Queer Identity: Against Homonormatives

News reached me that my cousin, my mother’s sister’s son, came out as gay at the age of 44 years old.  He’s met a man that he is moving to the Carolinas for.  I wonder how his journey went – what lead him to realizing he was gay; why couldn’t he say sooner; why didn’t he at least tell me?  “Your cousin finally came out,” my mother had said, informing me.  Was I oblivious, wrapped in egocentrism?  Ex-boyfriends had told me that he was gay when they first met him, but I brushed their observations off with an aloof, “Okay.”  I never felt obligated to care or take notice to welcome him into the tribe – or it appears him towards me.

Over the years, as I have embraced my uniqueness – shown self without a mask – I have found the term queer to better suit my identity.  I never felt as if homosexual was my tribe.  The punks and outsiders always felt like my people – the ones who believed normal was an insult.  A sexual identity has never felt important to my survival – rather not being alone, having a sense of community, of empathy, is what I have been after.

Growing up I rejected labels, such as gay, bisexual, or straight, and felt uncomfortable with hetero- and homonormative politics.  Rather, I am a historical queer, existing outside rigid associations of mainstream acceptable.  Being queer is being liberated from essentialist identity politics, instead focusing on how numerous sciences, histories, and legalities to examine the identity, lives, history, and perception of queer.  Avoiding traditional social theory, and taking a critical theory approach to queerness enriches the discussion around the vulnerabilities and suppression faced by societal outliers, those whose identities further remove them from society because of association with more than one group.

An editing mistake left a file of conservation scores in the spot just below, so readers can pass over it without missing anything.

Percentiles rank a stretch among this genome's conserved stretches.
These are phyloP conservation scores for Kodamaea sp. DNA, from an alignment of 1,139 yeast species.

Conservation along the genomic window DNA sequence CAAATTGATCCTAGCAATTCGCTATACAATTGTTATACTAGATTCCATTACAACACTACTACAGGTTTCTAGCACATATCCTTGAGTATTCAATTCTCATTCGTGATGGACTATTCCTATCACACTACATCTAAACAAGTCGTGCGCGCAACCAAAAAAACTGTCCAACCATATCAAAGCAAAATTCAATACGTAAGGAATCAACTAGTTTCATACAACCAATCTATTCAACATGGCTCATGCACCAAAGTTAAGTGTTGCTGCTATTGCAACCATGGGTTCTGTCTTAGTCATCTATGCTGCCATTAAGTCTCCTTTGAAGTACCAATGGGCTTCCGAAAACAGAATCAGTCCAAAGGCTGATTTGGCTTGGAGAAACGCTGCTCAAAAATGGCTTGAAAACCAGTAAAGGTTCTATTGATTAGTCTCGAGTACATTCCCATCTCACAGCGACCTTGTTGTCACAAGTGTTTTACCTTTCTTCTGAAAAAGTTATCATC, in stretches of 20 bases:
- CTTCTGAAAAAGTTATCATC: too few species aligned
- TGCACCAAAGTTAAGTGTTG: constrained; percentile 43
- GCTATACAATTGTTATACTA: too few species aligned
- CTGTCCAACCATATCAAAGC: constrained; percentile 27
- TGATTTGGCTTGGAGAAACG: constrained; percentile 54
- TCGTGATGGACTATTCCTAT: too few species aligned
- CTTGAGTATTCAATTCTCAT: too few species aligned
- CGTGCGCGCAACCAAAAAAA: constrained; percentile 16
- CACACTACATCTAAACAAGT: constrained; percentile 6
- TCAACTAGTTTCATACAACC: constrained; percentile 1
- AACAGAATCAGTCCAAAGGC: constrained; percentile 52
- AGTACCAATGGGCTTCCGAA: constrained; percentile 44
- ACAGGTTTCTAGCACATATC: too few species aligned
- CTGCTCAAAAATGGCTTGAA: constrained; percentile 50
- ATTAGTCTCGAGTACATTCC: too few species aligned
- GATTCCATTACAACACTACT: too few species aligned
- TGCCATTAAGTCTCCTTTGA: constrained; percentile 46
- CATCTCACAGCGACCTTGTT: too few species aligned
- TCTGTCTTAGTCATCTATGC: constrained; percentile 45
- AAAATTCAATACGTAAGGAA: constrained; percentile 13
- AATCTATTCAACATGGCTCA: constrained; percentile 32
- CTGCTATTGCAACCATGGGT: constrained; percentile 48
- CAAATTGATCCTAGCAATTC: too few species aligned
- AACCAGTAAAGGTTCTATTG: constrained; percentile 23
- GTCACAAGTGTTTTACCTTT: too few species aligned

Queer exists as a counter to homonormative, white homosexual privilege that pushes heteronormativity onto LGBITQ+ culture and identity, which creates hierarchies of worthiness.  Those that most closely resemble heteronormative are at the top, while the rest are less worthy and dangerous to homonormative individuals receiving privilege.  Homonormative is the rejection of any group that endangers the privilege that comes with assimilation from emphasizing commonalities to heteronormative: marriage, monogamy, and procreation.  Viewing mainstream as the ideal dangerously suppresses the more radically different, silencing voices for radical inclusion in favor of acceptable goals like marriage equality and adoption rights, but also commercializing and mainstreaming queer subcultures.

Queer includes all gender and identity-variant individuals to find civic participation by engaging in complex dialogues that emphasize diversity in history and experiences.


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